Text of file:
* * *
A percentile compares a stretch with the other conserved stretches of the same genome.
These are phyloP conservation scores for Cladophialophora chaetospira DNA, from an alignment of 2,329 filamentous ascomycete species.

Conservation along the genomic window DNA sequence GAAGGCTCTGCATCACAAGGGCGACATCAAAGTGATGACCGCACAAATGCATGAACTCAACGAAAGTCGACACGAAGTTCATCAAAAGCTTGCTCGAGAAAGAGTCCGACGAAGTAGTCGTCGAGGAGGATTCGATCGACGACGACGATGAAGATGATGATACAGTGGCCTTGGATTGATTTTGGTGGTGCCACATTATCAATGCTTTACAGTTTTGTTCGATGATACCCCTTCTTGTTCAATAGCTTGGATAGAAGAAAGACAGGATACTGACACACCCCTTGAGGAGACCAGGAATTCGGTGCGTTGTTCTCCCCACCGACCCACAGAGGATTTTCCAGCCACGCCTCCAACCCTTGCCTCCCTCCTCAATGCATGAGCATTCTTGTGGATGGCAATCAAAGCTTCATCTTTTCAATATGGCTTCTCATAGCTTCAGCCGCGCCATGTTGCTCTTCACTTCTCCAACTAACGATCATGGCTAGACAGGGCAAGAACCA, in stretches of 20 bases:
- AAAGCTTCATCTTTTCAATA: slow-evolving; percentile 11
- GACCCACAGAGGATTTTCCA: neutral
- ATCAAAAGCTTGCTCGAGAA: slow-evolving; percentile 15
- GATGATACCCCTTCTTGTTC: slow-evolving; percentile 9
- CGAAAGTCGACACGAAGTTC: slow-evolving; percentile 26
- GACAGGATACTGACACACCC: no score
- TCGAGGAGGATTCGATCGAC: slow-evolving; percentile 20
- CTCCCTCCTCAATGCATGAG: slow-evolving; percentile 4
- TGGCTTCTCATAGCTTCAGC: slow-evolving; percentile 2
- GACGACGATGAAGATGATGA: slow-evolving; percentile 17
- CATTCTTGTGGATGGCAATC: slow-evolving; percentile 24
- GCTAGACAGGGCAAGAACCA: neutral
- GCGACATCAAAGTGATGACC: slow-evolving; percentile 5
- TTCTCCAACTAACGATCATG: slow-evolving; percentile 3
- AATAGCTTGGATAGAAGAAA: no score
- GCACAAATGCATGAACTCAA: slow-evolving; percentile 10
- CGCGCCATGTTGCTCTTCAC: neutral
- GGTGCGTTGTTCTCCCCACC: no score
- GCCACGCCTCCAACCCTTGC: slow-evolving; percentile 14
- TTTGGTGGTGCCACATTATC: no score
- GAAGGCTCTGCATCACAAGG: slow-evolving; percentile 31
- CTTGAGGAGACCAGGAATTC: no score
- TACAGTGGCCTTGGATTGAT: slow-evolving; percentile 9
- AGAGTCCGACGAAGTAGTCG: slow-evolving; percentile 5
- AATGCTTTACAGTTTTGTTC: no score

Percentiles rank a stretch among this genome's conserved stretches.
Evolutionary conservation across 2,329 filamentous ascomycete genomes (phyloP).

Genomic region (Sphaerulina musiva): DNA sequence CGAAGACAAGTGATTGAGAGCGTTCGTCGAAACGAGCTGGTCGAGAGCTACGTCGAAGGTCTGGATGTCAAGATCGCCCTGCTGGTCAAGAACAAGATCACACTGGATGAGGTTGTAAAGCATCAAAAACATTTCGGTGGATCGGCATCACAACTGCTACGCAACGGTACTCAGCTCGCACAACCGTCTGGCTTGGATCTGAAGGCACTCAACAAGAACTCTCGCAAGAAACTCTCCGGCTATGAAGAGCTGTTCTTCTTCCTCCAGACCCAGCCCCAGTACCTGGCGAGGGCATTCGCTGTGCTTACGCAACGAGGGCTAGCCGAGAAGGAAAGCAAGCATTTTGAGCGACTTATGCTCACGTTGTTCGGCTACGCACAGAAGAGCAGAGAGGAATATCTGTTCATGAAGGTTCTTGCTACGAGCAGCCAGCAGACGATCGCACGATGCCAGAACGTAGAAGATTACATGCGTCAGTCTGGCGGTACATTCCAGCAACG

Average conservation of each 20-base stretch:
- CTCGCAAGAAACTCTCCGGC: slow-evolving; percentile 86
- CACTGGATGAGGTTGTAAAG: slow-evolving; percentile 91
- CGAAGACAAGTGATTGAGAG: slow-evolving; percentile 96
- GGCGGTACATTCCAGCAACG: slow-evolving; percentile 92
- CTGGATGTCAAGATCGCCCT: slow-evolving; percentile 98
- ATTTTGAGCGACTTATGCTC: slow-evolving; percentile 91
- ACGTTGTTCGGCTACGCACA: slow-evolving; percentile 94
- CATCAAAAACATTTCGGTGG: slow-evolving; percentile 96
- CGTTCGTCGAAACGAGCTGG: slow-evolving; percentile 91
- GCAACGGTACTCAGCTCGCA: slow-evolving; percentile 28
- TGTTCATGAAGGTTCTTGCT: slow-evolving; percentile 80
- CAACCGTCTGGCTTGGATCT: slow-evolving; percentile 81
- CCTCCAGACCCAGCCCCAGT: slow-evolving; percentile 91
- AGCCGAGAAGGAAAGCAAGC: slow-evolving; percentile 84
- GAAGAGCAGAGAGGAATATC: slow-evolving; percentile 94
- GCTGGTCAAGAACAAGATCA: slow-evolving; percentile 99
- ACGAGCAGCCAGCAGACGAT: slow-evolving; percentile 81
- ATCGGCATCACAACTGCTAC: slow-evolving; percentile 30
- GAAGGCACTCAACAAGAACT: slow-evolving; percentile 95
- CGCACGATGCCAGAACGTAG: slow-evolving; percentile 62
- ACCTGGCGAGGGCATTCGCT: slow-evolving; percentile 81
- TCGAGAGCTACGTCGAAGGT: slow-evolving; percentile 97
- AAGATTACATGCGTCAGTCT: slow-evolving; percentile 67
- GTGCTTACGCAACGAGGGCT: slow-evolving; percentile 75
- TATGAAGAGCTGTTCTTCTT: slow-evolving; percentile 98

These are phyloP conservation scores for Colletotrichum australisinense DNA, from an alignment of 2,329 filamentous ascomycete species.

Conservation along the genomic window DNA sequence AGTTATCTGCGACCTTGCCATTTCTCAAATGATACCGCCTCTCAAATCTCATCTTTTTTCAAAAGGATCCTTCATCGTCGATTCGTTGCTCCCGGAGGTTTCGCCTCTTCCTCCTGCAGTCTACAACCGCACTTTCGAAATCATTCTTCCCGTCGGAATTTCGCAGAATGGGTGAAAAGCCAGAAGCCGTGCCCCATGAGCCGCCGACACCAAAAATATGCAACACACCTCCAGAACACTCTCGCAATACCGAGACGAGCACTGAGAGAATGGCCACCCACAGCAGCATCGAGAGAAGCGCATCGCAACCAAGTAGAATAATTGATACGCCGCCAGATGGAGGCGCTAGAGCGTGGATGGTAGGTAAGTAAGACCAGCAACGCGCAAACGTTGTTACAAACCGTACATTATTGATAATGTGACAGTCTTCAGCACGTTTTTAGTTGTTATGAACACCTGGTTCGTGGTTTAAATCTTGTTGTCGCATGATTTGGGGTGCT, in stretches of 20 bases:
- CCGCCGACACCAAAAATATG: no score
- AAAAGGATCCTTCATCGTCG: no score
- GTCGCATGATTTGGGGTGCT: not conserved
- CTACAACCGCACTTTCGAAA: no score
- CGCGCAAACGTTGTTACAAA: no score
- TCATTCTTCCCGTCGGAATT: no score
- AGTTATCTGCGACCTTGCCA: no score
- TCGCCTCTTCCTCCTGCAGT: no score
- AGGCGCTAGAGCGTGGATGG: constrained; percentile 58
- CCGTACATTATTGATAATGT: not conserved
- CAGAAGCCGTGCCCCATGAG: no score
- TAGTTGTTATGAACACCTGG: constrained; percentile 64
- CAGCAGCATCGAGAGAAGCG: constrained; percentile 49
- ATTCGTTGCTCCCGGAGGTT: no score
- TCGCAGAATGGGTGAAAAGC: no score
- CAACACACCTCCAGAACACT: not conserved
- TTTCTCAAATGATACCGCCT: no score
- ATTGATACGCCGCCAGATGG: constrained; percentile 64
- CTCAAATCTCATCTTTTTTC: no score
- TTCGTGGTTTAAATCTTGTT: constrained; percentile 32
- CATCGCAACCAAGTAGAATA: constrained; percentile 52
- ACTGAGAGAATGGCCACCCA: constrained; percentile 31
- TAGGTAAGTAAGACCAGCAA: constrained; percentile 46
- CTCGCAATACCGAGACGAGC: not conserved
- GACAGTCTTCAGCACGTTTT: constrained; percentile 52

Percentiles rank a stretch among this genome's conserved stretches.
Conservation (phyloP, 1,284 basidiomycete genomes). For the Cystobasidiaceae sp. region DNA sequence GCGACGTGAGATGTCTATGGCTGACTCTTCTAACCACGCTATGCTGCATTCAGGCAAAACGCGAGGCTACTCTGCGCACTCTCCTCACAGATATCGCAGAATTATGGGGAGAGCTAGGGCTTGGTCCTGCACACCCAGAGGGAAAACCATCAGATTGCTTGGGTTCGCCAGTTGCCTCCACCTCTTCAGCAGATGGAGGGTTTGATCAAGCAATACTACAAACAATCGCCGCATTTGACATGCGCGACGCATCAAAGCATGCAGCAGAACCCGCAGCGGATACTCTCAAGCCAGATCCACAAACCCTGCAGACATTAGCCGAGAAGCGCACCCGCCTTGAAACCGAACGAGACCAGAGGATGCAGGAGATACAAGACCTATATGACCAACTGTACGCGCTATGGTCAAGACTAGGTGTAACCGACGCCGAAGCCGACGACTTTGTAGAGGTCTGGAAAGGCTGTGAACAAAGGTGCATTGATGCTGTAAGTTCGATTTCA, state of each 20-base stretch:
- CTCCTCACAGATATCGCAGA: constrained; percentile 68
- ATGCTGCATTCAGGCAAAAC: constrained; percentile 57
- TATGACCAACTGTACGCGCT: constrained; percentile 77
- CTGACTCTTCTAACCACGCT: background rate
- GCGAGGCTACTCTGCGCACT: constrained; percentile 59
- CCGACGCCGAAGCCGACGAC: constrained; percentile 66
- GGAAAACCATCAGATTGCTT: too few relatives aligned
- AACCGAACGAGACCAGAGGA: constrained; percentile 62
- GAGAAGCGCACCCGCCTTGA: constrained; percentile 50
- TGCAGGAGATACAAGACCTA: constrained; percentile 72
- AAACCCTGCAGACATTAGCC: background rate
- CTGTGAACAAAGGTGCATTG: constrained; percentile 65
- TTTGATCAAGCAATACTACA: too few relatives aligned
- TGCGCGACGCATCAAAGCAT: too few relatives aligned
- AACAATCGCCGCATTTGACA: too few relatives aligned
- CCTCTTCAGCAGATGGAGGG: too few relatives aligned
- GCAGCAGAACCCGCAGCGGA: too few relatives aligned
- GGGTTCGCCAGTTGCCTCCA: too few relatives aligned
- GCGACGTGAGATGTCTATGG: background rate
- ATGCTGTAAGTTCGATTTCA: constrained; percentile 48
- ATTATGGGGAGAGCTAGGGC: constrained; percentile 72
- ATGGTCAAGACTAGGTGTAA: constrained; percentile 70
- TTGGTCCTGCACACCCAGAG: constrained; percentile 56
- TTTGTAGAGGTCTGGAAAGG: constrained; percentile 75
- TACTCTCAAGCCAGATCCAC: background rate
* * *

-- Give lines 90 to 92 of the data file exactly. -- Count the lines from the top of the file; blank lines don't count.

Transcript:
- CTGACTCTTCTAACCACGCT: background rate
- GCGAGGCTACTCTGCGCACT: constrained; percentile 59
- CCGACGCCGAAGCCGACGAC: constrained; percentile 66